Norman Conquest of England in 1066, the name Bluit was recognized on the island as a name for a person with blue eyes, or who often wore blue clothing. The name stems from the Old French root bleuet which means blue.
Early Origins of the Bluit family
Hampshire. One of the first records of the family was Robert Bloet (Bloett) (died 1123), an early English prelate. He was Bishop of Lincoln 1093-1123 and Lord Chancellor of England (1092-1093.) He claimed descent from a Norman noble family that held Ivry in Normandy. He accompanied William the Conqueror's son, William Rufus to England from Normandy.
Early History of the Bluit family
Another 202 words (14 lines of text) covering the years 117 and 1172 are included under the topic Early Bluit History in all our PDF Extended History products and printed products wherever possible.
Bluit Spelling Variations
spelling variations. The frequent changes in surnames are largely due to the fact that the Old and Middle English languages lacked definite spelling rules. The introduction of Norman French to England, as well as the official court languages of Latin and French, also had pronounced influences on the spelling of surnames. Since medieval scribes and church officials recorded names as they sounded, rather than adhering to any specific spelling rules, it was common to find the same individual referred to with different spellings. The name has been spelled Blewett, Blewitt, Bluet, Bluat, Bloet, Blouet, Blewit, Blewet and many more.
Early Notables of the Bluit family (pre 1700)
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Migration of the Bluit family to Ireland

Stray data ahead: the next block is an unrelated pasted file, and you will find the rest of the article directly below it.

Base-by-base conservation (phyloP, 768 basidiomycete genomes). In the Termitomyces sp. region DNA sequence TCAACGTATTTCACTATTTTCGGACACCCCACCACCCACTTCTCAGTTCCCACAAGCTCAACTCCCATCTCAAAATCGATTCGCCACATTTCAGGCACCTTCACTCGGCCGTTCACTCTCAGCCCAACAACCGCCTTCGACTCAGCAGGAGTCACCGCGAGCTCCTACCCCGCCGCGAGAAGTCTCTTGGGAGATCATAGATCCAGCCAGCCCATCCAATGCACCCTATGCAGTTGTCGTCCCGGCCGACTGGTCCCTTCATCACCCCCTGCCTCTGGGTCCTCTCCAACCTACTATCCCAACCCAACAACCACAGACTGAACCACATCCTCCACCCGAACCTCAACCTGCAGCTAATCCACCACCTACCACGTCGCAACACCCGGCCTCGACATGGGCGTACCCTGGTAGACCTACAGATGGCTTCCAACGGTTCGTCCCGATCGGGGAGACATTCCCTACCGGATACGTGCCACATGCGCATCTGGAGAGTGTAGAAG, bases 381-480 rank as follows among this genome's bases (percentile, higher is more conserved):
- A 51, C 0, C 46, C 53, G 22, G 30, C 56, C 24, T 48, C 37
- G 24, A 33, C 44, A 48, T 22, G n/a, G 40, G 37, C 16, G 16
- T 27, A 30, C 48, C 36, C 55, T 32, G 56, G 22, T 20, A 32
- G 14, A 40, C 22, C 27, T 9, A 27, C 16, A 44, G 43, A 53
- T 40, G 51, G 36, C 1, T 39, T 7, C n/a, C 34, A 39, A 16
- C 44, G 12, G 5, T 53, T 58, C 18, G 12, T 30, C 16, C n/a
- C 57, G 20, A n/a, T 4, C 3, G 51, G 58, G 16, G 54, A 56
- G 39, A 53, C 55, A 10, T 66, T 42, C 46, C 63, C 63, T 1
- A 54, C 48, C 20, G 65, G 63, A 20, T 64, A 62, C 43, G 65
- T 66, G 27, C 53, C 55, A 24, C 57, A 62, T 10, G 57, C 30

Some of the Bluit family moved to Ireland, but this topic is not covered in this excerpt.
Another 145 words (10 lines of text) about their life in Ireland is included in all our PDF Extended History products and printed products wherever possible.
Migration of the Bluit family to the New World and Oceana
Many English families emigrated to North American colonies in order to escape the political chaos in Britain. Unfortunately, many English families made the trip to the New World under extremely harsh conditions. Overcrowding on the ships caused the majority of the immigrants to arrive diseased, famished, and destitute from the long journey across the stormy Atlantic. Despite these hardships, many of the families prospered and went on to make invaluable contributions to the development of the cultures of the United States and Canada. Early North American immigration records have revealed a number of people bearing the name Bluit or a variant listed above: Daniel Bleut who settled in Virginia in 1730 with his wife and two children; John and Margery Blewet settled in Virginia in 1622; William Blewett settled in Barbados in 1670.
The Bluit Motto
The motto was originally a war cry or slogan. Mottoes first began to be shown with arms in the 14th and 15th centuries, but were not in general use until the 17th century. Thus the oldest coats of arms generally do not include a motto. Mottoes seldom form part of the grant of arms: Under most heraldic authorities, a motto is an optional component of the coat of arms, and can be added to or changed at will; many families have chosen not to display a motto.
Motto: In Deo omnia
Motto Translation: In God are all things.
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